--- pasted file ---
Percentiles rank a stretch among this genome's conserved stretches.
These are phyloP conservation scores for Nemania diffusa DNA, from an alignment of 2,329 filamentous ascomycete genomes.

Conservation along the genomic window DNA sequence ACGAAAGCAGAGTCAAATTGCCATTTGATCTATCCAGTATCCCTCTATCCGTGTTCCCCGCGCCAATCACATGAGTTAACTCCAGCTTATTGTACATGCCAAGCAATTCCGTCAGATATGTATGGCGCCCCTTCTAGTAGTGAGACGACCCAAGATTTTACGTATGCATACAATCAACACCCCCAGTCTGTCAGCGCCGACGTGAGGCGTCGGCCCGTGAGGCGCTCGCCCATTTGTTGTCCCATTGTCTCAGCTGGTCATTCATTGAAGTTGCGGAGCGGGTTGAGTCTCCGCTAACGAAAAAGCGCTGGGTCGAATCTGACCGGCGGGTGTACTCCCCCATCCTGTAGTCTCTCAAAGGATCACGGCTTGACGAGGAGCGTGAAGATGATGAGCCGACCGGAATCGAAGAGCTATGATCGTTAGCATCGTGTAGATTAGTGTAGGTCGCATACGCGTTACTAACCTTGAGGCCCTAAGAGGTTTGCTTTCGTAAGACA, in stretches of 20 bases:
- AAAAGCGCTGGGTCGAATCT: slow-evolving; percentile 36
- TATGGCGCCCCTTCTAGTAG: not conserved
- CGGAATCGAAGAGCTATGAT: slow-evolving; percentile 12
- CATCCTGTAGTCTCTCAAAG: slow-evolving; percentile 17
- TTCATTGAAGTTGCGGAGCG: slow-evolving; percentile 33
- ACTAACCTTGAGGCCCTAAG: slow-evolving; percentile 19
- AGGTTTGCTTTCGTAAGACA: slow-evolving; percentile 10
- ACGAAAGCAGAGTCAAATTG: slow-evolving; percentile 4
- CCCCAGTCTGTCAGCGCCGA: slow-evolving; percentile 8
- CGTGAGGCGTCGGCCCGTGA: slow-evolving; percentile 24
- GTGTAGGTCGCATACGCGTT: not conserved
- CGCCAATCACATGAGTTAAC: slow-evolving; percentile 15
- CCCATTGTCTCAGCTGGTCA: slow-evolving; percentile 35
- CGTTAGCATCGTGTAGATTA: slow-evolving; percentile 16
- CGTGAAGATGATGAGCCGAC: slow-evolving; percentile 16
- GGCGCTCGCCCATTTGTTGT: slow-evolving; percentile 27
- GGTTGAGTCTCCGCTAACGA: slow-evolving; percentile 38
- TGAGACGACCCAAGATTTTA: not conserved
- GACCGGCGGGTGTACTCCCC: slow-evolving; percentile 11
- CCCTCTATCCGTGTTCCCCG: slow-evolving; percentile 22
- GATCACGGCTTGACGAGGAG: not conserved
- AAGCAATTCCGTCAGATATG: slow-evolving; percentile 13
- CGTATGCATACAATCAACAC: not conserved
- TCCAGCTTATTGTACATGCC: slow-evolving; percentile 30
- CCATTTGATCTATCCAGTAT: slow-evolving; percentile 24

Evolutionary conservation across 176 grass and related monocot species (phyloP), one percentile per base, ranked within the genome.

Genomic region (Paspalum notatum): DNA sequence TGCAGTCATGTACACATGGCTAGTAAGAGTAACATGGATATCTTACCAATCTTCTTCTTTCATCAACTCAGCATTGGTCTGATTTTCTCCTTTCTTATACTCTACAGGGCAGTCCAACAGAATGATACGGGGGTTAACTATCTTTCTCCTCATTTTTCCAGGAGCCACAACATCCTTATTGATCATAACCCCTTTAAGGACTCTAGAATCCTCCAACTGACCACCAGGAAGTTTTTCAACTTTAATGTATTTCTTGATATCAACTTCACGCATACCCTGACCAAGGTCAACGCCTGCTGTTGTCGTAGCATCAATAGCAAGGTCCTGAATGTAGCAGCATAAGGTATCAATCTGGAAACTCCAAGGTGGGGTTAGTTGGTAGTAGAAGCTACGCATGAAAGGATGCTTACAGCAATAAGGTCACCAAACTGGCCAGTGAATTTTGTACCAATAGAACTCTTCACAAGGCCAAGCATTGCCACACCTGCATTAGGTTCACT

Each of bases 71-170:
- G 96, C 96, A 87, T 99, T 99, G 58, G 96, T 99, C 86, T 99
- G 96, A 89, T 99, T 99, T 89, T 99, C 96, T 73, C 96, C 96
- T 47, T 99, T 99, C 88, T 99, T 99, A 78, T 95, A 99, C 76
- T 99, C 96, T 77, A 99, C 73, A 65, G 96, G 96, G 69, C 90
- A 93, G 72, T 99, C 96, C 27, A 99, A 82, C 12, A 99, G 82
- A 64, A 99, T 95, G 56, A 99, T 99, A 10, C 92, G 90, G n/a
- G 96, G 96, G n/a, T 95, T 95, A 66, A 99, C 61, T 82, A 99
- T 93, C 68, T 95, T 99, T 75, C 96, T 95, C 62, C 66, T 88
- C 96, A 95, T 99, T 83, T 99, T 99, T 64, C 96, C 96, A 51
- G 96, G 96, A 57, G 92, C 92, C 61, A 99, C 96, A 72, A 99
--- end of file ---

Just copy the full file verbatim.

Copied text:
Percentiles rank a stretch among this genome's conserved stretches.
These are phyloP conservation scores for Nemania diffusa DNA, from an alignment of 2,329 filamentous ascomycete genomes.

Conservation along the genomic window DNA sequence ACGAAAGCAGAGTCAAATTGCCATTTGATCTATCCAGTATCCCTCTATCCGTGTTCCCCGCGCCAATCACATGAGTTAACTCCAGCTTATTGTACATGCCAAGCAATTCCGTCAGATATGTATGGCGCCCCTTCTAGTAGTGAGACGACCCAAGATTTTACGTATGCATACAATCAACACCCCCAGTCTGTCAGCGCCGACGTGAGGCGTCGGCCCGTGAGGCGCTCGCCCATTTGTTGTCCCATTGTCTCAGCTGGTCATTCATTGAAGTTGCGGAGCGGGTTGAGTCTCCGCTAACGAAAAAGCGCTGGGTCGAATCTGACCGGCGGGTGTACTCCCCCATCCTGTAGTCTCTCAAAGGATCACGGCTTGACGAGGAGCGTGAAGATGATGAGCCGACCGGAATCGAAGAGCTATGATCGTTAGCATCGTGTAGATTAGTGTAGGTCGCATACGCGTTACTAACCTTGAGGCCCTAAGAGGTTTGCTTTCGTAAGACA, in stretches of 20 bases:
- AAAAGCGCTGGGTCGAATCT: slow-evolving; percentile 36
- TATGGCGCCCCTTCTAGTAG: not conserved
- CGGAATCGAAGAGCTATGAT: slow-evolving; percentile 12
- CATCCTGTAGTCTCTCAAAG: slow-evolving; percentile 17
- TTCATTGAAGTTGCGGAGCG: slow-evolving; percentile 33
- ACTAACCTTGAGGCCCTAAG: slow-evolving; percentile 19
- AGGTTTGCTTTCGTAAGACA: slow-evolving; percentile 10
- ACGAAAGCAGAGTCAAATTG: slow-evolving; percentile 4
- CCCCAGTCTGTCAGCGCCGA: slow-evolving; percentile 8
- CGTGAGGCGTCGGCCCGTGA: slow-evolving; percentile 24
- GTGTAGGTCGCATACGCGTT: not conserved
- CGCCAATCACATGAGTTAAC: slow-evolving; percentile 15
- CCCATTGTCTCAGCTGGTCA: slow-evolving; percentile 35
- CGTTAGCATCGTGTAGATTA: slow-evolving; percentile 16
- CGTGAAGATGATGAGCCGAC: slow-evolving; percentile 16
- GGCGCTCGCCCATTTGTTGT: slow-evolving; percentile 27
- GGTTGAGTCTCCGCTAACGA: slow-evolving; percentile 38
- TGAGACGACCCAAGATTTTA: not conserved
- GACCGGCGGGTGTACTCCCC: slow-evolving; percentile 11
- CCCTCTATCCGTGTTCCCCG: slow-evolving; percentile 22
- GATCACGGCTTGACGAGGAG: not conserved
- AAGCAATTCCGTCAGATATG: slow-evolving; percentile 13
- CGTATGCATACAATCAACAC: not conserved
- TCCAGCTTATTGTACATGCC: slow-evolving; percentile 30
- CCATTTGATCTATCCAGTAT: slow-evolving; percentile 24

Evolutionary conservation across 176 grass and related monocot species (phyloP), one percentile per base, ranked within the genome.

Genomic region (Paspalum notatum): DNA sequence TGCAGTCATGTACACATGGCTAGTAAGAGTAACATGGATATCTTACCAATCTTCTTCTTTCATCAACTCAGCATTGGTCTGATTTTCTCCTTTCTTATACTCTACAGGGCAGTCCAACAGAATGATACGGGGGTTAACTATCTTTCTCCTCATTTTTCCAGGAGCCACAACATCCTTATTGATCATAACCCCTTTAAGGACTCTAGAATCCTCCAACTGACCACCAGGAAGTTTTTCAACTTTAATGTATTTCTTGATATCAACTTCACGCATACCCTGACCAAGGTCAACGCCTGCTGTTGTCGTAGCATCAATAGCAAGGTCCTGAATGTAGCAGCATAAGGTATCAATCTGGAAACTCCAAGGTGGGGTTAGTTGGTAGTAGAAGCTACGCATGAAAGGATGCTTACAGCAATAAGGTCACCAAACTGGCCAGTGAATTTTGTACCAATAGAACTCTTCACAAGGCCAAGCATTGCCACACCTGCATTAGGTTCACT

Each of bases 71-170:
- G 96, C 96, A 87, T 99, T 99, G 58, G 96, T 99, C 86, T 99
- G 96, A 89, T 99, T 99, T 89, T 99, C 96, T 73, C 96, C 96
- T 47, T 99, T 99, C 88, T 99, T 99, A 78, T 95, A 99, C 76
- T 99, C 96, T 77, A 99, C 73, A 65, G 96, G 96, G 69, C 90
- A 93, G 72, T 99, C 96, C 27, A 99, A 82, C 12, A 99, G 82
- A 64, A 99, T 95, G 56, A 99, T 99, A 10, C 92, G 90, G n/a
- G 96, G 96, G n/a, T 95, T 95, A 66, A 99, C 61, T 82, A 99
- T 93, C 68, T 95, T 99, T 75, C 96, T 95, C 62, C 66, T 88
- C 96, A 95, T 99, T 83, T 99, T 99, T 64, C 96, C 96, A 51
- G 96, G 96, A 57, G 92, C 92, C 61, A 99, C 96, A 72, A 99